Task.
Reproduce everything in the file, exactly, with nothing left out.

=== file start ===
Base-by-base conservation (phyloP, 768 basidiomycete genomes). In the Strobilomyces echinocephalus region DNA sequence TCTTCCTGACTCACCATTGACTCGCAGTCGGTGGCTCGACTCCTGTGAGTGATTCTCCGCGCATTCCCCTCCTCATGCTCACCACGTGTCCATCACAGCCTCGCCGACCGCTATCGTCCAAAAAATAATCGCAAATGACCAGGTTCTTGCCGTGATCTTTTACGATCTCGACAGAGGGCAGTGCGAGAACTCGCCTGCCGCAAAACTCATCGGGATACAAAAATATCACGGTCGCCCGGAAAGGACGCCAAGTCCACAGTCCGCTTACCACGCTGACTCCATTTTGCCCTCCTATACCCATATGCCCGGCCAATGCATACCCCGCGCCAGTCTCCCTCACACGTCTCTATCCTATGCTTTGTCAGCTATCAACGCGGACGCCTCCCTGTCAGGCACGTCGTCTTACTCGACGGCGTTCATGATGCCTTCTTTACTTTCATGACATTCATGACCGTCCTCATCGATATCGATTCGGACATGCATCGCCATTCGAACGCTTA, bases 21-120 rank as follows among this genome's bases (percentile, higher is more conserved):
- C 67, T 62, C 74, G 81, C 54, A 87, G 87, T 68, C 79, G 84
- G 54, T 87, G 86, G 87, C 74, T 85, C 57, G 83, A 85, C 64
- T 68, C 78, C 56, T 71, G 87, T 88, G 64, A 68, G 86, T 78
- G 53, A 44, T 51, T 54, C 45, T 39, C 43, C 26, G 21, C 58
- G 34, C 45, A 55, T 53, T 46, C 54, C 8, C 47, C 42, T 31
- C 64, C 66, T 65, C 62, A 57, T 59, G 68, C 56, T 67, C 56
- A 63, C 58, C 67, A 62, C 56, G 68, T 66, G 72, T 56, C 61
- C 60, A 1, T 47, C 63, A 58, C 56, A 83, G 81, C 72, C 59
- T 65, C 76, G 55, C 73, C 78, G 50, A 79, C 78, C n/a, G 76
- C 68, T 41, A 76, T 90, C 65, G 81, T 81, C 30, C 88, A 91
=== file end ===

Base-by-base conservation (phyloP, 768 basidiomycete genomes). In the Strobilomyces echinocephalus region DNA sequence TCTTCCTGACTCACCATTGACTCGCAGTCGGTGGCTCGACTCCTGTGAGTGATTCTCCGCGCATTCCCCTCCTCATGCTCACCACGTGTCCATCACAGCCTCGCCGACCGCTATCGTCCAAAAAATAATCGCAAATGACCAGGTTCTTGCCGTGATCTTTTACGATCTCGACAGAGGGCAGTGCGAGAACTCGCCTGCCGCAAAACTCATCGGGATACAAAAATATCACGGTCGCCCGGAAAGGACGCCAAGTCCACAGTCCGCTTACCACGCTGACTCCATTTTGCCCTCCTATACCCATATGCCCGGCCAATGCATACCCCGCGCCAGTCTCCCTCACACGTCTCTATCCTATGCTTTGTCAGCTATCAACGCGGACGCCTCCCTGTCAGGCACGTCGTCTTACTCGACGGCGTTCATGATGCCTTCTTTACTTTCATGACATTCATGACCGTCCTCATCGATATCGATTCGGACATGCATCGCCATTCGAACGCTTA, bases 21-120 rank as follows among this genome's bases (percentile, higher is more conserved):
- C 67, T 62, C 74, G 81, C 54, A 87, G 87, T 68, C 79, G 84
- G 54, T 87, G 86, G 87, C 74, T 85, C 57, G 83, A 85, C 64
- T 68, C 78, C 56, T 71, G 87, T 88, G 64, A 68, G 86, T 78
- G 53, A 44, T 51, T 54, C 45, T 39, C 43, C 26, G 21, C 58
- G 34, C 45, A 55, T 53, T 46, C 54, C 8, C 47, C 42, T 31
- C 64, C 66, T 65, C 62, A 57, T 59, G 68, C 56, T 67, C 56
- A 63, C 58, C 67, A 62, C 56, G 68, T 66, G 72, T 56, C 61
- C 60, A 1, T 47, C 63, A 58, C 56, A 83, G 81, C 72, C 59
- T 65, C 76, G 55, C 73, C 78, G 50, A 79, C 78, C n/a, G 76
- C 68, T 41, A 76, T 90, C 65, G 81, T 81, C 30, C 88, A 91